The Financial Roller Coaster

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Are you riding the financial roller coaster right now? It’s a turbulent ride, isn’t it? I know how the journey, as I’ve ridden the financial roller coaster MANY times in my life. I’ll be happy the day I can finally exit the ride for good.

Unfortunately, throughout my entrepreneurial journey, I’ve seen WAY too many people who hide their ride. According to their social media profiles, their journey is flawless, and they bring in tens of thousands of dollars every month. What they don’t disclose, however, is how much credit card debt they accumulated, what their bank account balance is, and if they are, in fact, above or under water financially.

Just because a person makes 5-figures a month doesn’t mean they’re thriving financially.

Even those who preach and teach abundance and affluence struggle. I know. Without pointing fingers or disclosing names, I can say that former clients who teach abundance have struggled — to the point that they were unable to pay their teams on time (and on a regular basis!)

I’ve noticed a trend with people who are struggling financially. The trend is even more apparent because I was caught up on it just a couple short years ago.

Does this mean I’m not or I don’t struggle financially? Heck no! I have five kids who would eat the walls if I allowed them to. Somedays it feels like I’m feeding their (seemingly starving) bellies fifty dollar bills.

But the difference is, I know the money I need will come. In the meantime, my husband, family and I need to hold on to the lap rail and try to enjoy the financial roller coaster ride.

What’s the trend I’ve noticed?

>> Random Product Launches

It starts with putting out random products. Often it’s a product the person thinks of last minute as a last-ditch effort to cover the house or car payment. They launch it once, probably don’t succeed with it, and forget about it after the launch is complete.

>> Accusations

This trend is sometimes accompanied with accusing other people of being in scarcity mode. They’ll use phrases like, “If you needed to find money to pay for your kid’s medical treatment, you would find a way.”


I’m not saying that growing — both personally and professionally — doesn’t require an investment. It really does. Both time and money need to be invested in order to achieve “success.”

But true success doesn’t come with last minute products that are given a half-ass launch and then wiped off the product slate.

I know why I’m struggling financially right now, and I don’t have too big of a head to 1) hide that I’m struggling or 2) hide the reasons why. Hiding my struggles isn’t going to help or inspire anyone.

I’m struggling financially because I have Chronic Idea Disorder and was trying to work on too many projects at once.

My gas was split into eight different tanks, and each engine stalled out before I could finish the project. But none of these projects aren’t out of gas. I just need to focus all my energy into ONE tank at a time from here on out. When each of these projects is “completed”, it will create or become the next step of a sustainable funnel.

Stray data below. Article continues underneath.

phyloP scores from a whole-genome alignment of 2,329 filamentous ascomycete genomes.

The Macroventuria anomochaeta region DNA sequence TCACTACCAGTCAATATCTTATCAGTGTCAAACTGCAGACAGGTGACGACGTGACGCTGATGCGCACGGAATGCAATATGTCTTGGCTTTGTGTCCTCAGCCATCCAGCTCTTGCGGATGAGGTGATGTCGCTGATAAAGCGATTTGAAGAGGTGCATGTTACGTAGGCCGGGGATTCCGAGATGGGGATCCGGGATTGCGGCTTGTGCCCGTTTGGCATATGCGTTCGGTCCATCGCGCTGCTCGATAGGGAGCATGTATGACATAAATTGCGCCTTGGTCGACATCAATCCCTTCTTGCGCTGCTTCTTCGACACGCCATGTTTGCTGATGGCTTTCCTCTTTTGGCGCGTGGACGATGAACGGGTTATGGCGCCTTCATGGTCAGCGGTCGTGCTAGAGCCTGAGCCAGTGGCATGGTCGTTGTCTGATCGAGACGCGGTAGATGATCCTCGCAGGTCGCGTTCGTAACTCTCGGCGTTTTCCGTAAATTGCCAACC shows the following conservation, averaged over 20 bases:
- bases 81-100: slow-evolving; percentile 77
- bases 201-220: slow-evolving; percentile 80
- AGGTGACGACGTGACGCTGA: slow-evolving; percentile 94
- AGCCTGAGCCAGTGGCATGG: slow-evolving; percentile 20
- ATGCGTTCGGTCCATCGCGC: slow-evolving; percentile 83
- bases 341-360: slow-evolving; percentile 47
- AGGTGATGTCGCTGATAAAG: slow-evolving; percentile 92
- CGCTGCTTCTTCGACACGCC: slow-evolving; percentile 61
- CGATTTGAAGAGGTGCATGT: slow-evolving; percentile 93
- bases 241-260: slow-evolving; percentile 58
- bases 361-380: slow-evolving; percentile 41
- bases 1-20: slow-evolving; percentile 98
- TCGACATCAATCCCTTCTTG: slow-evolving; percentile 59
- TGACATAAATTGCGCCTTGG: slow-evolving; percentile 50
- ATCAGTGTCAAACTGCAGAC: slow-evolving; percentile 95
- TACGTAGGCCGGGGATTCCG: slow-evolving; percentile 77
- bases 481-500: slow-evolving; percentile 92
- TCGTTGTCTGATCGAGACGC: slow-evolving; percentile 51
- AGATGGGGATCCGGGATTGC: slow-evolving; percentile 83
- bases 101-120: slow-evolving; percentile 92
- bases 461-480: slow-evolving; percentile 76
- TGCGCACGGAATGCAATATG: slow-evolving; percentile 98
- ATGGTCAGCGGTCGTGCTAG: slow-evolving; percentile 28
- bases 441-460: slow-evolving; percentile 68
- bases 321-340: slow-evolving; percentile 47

I also made the mistake of completely dropping the lever on the income generating side of my business BEFORE the other side of my business was bringing funds in.

This is not good.

As positive minded as I am, I fully realize (now) that unless you have significant savings, you can’t just eliminate your income source and expect everything to be fine. This would be the same as quitting your job without a new job lined up and hoping the lottery ticket you buy will be a winner.

Could it happen? Yes. But the probability of the ticket making you any more than $1 is slim to none.

So what’s my advice if you’re on the financial roller coaster? 

>> Focus on ONE or TWO things

If two, one should be income generating and should get at least 60% of your time and energy. The other time can be spent on the passion project which isn’t (yet) bringing in income.

>> Eliminate the extra expenditures

I love eating out, but that has had to go. Even when it’s just my husband and I, we can easily spend $20+ on a meal. $20 could easily pay for TWO full meals for our family of seven! While I’m not saying that we need to give up all ways to treat ourselves, this is the time to be smart. For the next 90-days you may need to give up your $5 Starbucks, but at the end of those 90-days, you’ll be $450 better off than you are now.

>> Be smart with your time

Watching 4 hours of TV every night isn’t going to help you get off the financial roller coaster. What could you be doing instead with that time? Do you have the ability to pick up an extra, part-time job? Could you invest time into personal and/or professional development? Could you create a simple info-product that you could sell for $7 a pop? Too much wasted time can add up to a LOT of missed opportunities! (Please note: Quality time with our families is not wasted time. I will never consider the evening and/or weekend time I spend with my husband and/or kids “wasted” time.)

>> Find a financial accountability partner

Shiny object syndrome can lead us into devastating financial depths. Running ALL your “extra” financial transactions past a dedicated financial accountability partner will help you stop making unnecessary purchases. If you don’t feel like running every purchase past someone else, sign up for a habit sharing app like HabitShare, and share a general habit like “No extra purchases” with a friend or two. You will have a rush seeing all the green arrows line up, indicating you have stuck to your budget!

What ONE action are you committing to TODAY to help you exit the financial roller coaster for good? Share in the comments below!